The Tibetan Buddhist tradition has known over thirteen centuries of continuous development. During that time, it has spread among the neighboring peoples - the Mongol, Himalayan, and Siberian peoples, Manchus and Chinese. At its height is has been practiced in regions as far west as the Volga river and to the east in Beijing. Its capacity for creative adaptation is demonstrated by its recent growth in Europe and America. At the same time, it is at the center of political contestation in ethnically Tibetan regions of China, while its best known exponent, the Dalai Lama, has become one of the most admired religious leaders in the world today. But what does this religion teach? Just what is the position of the Dalai Lama, and how will his succession be assured? Is it true that Tibetan Buddhism in entirely suppressed in China? Scholar Matthew Kapstein offers a brief account responding to these questions and more in this Very Short Introduction, in terms that are accessible to students, general readers, journalists, and others who are curious to learn the most essential features of Tibetan Buddhist history, teachings, and practice.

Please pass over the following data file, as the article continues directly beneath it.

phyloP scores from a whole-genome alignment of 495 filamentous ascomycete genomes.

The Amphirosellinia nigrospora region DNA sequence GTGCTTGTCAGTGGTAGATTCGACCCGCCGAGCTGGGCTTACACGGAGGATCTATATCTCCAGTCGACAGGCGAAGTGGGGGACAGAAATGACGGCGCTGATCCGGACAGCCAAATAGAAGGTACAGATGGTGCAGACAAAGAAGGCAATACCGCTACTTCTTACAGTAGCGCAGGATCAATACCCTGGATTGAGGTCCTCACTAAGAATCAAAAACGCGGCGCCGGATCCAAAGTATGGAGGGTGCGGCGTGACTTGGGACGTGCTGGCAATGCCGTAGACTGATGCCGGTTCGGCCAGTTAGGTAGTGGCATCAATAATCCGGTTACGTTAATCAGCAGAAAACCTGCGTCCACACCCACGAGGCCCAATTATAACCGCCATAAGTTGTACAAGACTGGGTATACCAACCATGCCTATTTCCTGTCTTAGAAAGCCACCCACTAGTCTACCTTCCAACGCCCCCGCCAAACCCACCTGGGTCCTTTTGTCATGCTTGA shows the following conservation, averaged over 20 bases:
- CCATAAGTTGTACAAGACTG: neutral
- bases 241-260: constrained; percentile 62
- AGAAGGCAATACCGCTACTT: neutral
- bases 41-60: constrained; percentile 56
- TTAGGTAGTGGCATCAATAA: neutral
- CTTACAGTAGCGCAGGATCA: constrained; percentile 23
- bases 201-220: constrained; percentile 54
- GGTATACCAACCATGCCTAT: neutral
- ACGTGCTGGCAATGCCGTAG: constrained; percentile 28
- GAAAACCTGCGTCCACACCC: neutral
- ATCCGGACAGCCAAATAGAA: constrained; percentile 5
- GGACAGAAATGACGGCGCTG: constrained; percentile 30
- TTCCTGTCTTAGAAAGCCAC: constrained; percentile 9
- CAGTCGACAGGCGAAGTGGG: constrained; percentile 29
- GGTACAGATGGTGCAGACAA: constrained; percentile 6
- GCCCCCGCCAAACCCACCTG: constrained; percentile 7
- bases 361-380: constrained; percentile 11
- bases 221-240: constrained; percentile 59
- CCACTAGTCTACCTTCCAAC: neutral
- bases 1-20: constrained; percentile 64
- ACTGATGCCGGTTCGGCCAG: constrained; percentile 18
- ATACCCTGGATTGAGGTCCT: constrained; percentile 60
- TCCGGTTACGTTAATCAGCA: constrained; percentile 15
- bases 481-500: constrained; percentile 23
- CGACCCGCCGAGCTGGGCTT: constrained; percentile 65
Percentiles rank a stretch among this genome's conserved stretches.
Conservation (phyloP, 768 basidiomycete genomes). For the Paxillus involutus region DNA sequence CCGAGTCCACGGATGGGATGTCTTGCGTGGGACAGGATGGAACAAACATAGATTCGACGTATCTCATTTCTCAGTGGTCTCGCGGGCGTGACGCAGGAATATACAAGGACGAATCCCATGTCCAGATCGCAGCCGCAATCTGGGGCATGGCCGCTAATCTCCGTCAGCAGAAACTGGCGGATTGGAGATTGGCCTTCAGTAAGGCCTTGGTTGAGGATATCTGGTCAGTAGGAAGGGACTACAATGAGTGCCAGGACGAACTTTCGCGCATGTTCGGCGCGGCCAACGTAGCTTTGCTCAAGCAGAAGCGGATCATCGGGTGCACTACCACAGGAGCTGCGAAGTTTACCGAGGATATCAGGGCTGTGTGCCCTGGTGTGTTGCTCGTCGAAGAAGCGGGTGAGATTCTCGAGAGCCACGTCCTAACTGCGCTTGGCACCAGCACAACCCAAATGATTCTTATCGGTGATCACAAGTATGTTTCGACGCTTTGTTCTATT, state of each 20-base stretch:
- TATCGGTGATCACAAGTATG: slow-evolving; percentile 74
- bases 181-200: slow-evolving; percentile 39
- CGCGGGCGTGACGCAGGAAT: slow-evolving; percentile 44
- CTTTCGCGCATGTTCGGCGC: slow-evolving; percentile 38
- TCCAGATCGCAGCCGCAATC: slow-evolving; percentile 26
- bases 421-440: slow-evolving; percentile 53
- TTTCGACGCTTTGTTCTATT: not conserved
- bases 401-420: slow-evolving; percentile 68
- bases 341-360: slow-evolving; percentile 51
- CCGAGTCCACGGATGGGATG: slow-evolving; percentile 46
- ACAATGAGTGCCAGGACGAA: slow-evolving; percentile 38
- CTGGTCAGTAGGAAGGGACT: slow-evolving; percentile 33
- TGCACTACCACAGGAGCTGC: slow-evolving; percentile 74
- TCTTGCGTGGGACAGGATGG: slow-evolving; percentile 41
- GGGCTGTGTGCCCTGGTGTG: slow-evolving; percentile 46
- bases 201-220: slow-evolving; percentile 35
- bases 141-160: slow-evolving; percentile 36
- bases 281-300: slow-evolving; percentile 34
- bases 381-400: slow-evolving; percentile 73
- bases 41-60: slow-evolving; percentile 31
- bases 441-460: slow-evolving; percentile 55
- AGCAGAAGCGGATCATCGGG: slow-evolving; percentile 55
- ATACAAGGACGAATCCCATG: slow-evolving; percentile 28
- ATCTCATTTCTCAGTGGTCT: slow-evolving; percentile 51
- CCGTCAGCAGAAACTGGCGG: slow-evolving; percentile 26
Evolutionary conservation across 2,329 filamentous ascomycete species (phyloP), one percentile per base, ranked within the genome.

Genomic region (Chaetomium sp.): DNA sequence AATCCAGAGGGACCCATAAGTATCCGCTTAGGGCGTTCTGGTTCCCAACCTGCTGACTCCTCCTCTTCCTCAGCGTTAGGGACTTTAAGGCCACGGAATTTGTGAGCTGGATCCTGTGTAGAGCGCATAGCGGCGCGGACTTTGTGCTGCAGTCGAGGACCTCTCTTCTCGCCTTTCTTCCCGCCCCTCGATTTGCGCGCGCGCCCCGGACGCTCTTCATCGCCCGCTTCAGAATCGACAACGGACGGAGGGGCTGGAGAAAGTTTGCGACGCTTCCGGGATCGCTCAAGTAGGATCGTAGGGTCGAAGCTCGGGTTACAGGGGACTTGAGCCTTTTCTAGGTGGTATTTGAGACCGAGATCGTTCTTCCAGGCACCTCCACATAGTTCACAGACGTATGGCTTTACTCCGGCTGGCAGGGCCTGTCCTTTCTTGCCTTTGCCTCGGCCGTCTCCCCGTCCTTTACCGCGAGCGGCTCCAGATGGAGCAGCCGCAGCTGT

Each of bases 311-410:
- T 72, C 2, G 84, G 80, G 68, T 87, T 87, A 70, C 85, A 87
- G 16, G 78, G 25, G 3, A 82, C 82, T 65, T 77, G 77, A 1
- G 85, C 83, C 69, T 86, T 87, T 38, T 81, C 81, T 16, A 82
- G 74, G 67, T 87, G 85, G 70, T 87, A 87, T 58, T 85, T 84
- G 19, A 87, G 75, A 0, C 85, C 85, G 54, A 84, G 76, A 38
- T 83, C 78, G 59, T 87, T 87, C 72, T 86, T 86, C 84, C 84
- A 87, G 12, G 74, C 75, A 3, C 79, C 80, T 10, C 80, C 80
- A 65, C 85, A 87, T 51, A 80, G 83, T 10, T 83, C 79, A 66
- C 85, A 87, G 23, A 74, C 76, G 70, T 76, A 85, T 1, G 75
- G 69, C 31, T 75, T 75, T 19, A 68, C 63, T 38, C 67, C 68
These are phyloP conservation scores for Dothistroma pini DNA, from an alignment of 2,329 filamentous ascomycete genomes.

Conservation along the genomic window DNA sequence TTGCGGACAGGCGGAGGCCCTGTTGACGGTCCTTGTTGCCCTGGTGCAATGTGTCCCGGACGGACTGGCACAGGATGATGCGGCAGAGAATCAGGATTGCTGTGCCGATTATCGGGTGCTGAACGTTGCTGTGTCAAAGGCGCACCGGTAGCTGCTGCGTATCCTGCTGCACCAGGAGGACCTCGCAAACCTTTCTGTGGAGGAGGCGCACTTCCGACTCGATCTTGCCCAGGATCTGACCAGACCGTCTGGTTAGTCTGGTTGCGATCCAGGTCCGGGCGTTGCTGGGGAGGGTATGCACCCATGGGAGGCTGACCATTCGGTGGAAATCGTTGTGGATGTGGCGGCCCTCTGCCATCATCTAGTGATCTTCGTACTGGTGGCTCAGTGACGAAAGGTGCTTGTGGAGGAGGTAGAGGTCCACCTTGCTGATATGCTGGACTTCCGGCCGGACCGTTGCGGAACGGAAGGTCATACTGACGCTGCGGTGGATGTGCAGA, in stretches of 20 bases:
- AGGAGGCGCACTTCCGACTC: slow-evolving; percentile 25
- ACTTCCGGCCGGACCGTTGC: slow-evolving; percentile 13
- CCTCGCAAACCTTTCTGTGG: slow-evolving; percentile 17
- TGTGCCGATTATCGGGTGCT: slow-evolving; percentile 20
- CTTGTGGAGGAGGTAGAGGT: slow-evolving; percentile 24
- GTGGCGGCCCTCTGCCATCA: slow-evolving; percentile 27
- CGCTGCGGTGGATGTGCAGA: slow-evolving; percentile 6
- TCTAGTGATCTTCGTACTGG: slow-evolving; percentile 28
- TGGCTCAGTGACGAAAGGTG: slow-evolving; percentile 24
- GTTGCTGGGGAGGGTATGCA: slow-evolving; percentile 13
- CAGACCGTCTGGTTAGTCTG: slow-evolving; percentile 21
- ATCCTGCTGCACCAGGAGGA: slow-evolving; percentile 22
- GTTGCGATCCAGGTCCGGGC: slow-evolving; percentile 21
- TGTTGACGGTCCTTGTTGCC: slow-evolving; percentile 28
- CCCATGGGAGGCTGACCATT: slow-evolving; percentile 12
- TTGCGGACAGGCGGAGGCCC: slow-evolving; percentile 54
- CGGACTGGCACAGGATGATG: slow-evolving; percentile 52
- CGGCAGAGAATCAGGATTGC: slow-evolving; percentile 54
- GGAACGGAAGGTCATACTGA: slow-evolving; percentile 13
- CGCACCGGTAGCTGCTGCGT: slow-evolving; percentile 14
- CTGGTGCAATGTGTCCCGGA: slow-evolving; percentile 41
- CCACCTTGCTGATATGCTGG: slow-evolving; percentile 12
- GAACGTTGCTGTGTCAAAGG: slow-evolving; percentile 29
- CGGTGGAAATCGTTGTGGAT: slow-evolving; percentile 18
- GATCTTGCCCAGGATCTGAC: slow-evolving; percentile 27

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About the Author
Matthew T. Kapstein is Director of Tibetan Studies at the École Pratique des Hautes Études in Paris and Numata Visiting Professor of Buddhist Studies at the University of Chicago. He has published fifteen books, including The Tibetans (2006), The Rise of Wisdom Moon (2009), and Buddhism Between Tibet and China (2009), and is co-editor of the journal History of Religions.
Table of Contents
1. The World of Men, Demons, and Gods
2. Sources of Tibetan Religious Traditions
3. The Growth of the Orders and Schools
4. Spiritual Exercise and the Path of the Bodhisattva
5. Philosophical Developments and Disputes
6. Enlightenment in this Body and Life
7. Dying and Death
8. Tibetan Buddhism Today
Appendix: The Nine Ways of Buddhism and of Bön